Small gestures and facial expressions aren’t picked up as easily over Zoom – dodgy internet connections aside – so it needs to be overemphasised and overdone when you’re doing a virtual pitch so that it doesn’t get missed. Injecting the energy in large doses may feel unnatural or forced but drumming up enthusiasm is key to a successful pitch. 

2. Don’t be afraid of dressing brighter to get noticed

It’s a simple thing, but wearing brighter colours naturally draws attention to you if you’re presenting and expresses creativity and individuality. So dig out those items of clothing that have been neglected during the lockdown in place of the drab comfy clothes, and dress like you’re going further than from your bed to your desk. 

3. Act the stand-up comedian captivate your audience

Imagine that you’re a stand-up comedian, in a noisy bar, putting on your very best show to get people’s attention. It’s better to picture the virtual pitch this way, than seeing yourself as theatre-performer with a captive audience. You need to work hard to keep the attention of the people you are pitching to, as it can easily be lost, especially with all the distractions that come with the digital world. Be human – nobody wants to listen to a robot droning on through their headphones. 

4. Be careful with using videos

Videos used to pack a punch when played on a big screen in a meeting room, bringing some life to a pitch. But since going digital, different bandwidth speeds and unreliable internet connection can ruin a video when you’re attempting to show it via screen-sharing. It also doesn’t have quite the same effect if it’s played on a little laptop with tiny speaker next to an ever-growing inbox. It’s worth thinking more carefully about how videos are used on a virtual pitch, and whether other mediums would be more effective instead.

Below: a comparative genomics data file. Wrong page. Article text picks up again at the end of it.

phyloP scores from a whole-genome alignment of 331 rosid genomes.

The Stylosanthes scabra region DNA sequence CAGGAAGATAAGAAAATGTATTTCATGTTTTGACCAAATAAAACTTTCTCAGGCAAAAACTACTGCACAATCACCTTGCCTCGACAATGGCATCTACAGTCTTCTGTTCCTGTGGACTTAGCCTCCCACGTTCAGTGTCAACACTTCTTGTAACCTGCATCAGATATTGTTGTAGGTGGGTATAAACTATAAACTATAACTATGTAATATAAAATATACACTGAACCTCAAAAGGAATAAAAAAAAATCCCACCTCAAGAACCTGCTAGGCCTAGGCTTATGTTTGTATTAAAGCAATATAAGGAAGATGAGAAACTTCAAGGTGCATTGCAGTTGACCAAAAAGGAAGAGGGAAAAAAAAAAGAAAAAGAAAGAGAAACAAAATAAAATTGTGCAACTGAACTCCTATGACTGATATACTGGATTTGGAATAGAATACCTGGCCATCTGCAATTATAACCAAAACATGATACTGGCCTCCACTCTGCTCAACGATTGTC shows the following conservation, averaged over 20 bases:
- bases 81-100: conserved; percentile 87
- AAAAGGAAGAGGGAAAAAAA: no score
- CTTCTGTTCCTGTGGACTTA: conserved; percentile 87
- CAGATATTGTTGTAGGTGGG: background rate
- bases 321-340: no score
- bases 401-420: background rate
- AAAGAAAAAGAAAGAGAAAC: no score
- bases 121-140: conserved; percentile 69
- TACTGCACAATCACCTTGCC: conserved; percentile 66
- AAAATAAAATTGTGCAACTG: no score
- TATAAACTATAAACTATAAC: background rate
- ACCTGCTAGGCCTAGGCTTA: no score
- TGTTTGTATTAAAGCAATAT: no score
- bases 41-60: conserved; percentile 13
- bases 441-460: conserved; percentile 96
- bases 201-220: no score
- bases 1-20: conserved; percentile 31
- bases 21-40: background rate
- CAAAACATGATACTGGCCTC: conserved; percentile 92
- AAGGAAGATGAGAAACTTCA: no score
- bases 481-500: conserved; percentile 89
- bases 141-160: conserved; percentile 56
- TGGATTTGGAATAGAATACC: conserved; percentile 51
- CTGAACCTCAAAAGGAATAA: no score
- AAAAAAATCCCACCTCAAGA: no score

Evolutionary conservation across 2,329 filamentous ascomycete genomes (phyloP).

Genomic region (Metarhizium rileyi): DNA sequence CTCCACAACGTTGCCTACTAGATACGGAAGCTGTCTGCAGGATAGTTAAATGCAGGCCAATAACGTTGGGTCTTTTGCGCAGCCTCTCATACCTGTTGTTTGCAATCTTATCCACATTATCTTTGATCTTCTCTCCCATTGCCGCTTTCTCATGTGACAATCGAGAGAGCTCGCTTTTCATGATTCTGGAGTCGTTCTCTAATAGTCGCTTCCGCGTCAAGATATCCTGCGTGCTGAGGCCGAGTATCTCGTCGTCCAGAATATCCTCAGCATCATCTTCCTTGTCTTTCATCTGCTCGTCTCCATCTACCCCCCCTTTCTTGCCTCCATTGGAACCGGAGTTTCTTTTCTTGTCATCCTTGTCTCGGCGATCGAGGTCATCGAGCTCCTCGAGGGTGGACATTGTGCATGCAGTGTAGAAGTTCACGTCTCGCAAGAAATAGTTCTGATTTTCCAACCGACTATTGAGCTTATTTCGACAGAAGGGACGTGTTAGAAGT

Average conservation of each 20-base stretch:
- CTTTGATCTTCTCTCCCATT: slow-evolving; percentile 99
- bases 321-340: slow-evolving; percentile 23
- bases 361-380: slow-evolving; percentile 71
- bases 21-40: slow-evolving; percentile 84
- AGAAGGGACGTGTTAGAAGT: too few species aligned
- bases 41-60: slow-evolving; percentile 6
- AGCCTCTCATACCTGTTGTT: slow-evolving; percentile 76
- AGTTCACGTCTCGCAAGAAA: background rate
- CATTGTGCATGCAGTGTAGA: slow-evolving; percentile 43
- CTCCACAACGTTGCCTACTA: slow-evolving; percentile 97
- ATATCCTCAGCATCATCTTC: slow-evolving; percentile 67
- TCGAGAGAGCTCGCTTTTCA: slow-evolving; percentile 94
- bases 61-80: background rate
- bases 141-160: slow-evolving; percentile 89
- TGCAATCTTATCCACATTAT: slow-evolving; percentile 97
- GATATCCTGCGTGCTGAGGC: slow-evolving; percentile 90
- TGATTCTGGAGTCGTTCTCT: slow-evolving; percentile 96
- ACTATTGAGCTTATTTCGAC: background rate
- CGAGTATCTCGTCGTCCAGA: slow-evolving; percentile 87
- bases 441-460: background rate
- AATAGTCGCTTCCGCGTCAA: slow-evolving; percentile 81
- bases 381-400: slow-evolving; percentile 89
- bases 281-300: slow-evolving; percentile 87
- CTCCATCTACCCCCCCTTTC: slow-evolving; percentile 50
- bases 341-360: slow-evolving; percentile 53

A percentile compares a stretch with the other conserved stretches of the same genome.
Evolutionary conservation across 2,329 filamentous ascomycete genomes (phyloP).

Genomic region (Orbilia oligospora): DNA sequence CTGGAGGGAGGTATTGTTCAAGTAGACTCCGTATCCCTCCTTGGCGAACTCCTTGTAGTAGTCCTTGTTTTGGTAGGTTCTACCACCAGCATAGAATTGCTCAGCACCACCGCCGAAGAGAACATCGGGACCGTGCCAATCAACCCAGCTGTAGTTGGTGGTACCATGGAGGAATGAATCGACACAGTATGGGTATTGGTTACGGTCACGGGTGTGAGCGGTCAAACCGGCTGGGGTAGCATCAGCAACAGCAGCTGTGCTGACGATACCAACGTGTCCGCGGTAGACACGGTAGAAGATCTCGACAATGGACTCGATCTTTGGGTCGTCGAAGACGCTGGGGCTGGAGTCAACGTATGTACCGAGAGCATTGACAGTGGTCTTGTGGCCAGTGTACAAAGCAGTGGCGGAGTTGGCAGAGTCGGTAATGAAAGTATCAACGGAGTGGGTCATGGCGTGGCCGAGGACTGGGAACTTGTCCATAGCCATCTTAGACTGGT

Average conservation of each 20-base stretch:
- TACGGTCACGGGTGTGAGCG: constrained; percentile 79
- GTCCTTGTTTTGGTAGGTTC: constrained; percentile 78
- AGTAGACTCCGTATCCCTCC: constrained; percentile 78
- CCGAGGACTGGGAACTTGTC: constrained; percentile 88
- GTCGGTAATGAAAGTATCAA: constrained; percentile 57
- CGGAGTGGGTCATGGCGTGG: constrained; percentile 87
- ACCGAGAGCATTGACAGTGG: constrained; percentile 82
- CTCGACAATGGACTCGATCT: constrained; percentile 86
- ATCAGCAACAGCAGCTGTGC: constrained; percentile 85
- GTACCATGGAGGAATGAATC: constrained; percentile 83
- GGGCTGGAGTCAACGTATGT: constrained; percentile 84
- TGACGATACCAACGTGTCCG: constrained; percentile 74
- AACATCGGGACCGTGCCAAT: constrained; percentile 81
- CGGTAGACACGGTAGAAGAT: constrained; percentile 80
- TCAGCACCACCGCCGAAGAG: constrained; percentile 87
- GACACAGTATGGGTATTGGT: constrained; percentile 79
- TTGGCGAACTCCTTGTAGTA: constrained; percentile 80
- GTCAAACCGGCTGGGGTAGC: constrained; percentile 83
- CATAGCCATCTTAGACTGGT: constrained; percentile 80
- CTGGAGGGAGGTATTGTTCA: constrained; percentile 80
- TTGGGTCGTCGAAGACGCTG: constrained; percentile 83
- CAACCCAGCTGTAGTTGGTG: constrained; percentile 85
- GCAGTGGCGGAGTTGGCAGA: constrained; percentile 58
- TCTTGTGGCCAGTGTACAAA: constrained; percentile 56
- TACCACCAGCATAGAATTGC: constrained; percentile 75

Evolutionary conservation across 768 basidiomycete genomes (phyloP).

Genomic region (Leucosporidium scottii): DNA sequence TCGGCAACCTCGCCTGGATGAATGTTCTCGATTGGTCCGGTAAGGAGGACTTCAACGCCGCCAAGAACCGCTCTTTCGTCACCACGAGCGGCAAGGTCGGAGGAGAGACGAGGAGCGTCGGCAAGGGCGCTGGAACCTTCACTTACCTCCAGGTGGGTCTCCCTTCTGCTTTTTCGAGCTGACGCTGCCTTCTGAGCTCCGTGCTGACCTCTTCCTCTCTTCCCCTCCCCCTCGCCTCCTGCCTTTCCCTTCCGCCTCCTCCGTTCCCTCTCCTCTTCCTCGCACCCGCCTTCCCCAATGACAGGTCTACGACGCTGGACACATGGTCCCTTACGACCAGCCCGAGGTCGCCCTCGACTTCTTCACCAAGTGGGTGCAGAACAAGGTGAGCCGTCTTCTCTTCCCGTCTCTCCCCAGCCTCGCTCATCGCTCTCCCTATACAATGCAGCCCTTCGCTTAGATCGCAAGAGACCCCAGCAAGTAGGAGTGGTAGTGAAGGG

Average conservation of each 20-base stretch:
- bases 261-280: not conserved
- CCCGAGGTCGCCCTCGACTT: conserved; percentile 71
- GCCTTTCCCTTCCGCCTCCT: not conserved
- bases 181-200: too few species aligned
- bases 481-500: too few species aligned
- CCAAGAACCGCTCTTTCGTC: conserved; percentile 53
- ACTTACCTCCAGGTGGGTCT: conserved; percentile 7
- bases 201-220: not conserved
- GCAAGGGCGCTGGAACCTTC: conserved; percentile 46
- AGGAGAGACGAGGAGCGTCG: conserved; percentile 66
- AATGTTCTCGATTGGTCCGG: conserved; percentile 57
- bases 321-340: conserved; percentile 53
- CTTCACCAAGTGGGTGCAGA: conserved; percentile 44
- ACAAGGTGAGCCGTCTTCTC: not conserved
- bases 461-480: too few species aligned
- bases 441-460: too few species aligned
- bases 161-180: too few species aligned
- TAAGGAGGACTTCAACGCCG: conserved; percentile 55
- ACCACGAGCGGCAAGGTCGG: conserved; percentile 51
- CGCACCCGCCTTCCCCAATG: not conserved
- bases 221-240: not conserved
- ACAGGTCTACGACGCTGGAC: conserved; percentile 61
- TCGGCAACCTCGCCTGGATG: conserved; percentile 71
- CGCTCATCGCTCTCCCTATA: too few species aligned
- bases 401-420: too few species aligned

5. Utilise digital to your advantage and keep that Teams side-bar alive 

As long as it’s not distracting you from the pitch, you can utilise the chat bars of Teams or Slack or whichever channel you use to nudge your team along the way. This might mean nudging somebody to answering a certain question, reminding them of a specific point, or pointing out something that would be useful to know. Or, if it’s needed, a quick ‘time to move on’ might just save you from losing their attention at a critical point! 

6. Keep the focus on the person presenting 

It can be effective to turn off your video when other team members are presenting to help keep the focus on that person, otherwise our eyes naturally wander around the screen. But make sure that videos come back on during questions and discussion points, so they know that you’re there, you’re interested, and you’re engaged. 

7. Good tech is key 

After a year by and large behind our laptop screens, the older excuses of bad WIFI, video quality or microphones aren’t as passable. It’s even more important during a virtual pitch that this is considered, and it’s worth investing in equipment to ensure that the sound and video quality is up to scratch. Bar ‘you’re on mute’, there’s nothing worse than a presentation being interrupted mid-flow with the cries of ‘we can’t hear you!’

Header image: Michael DeJesus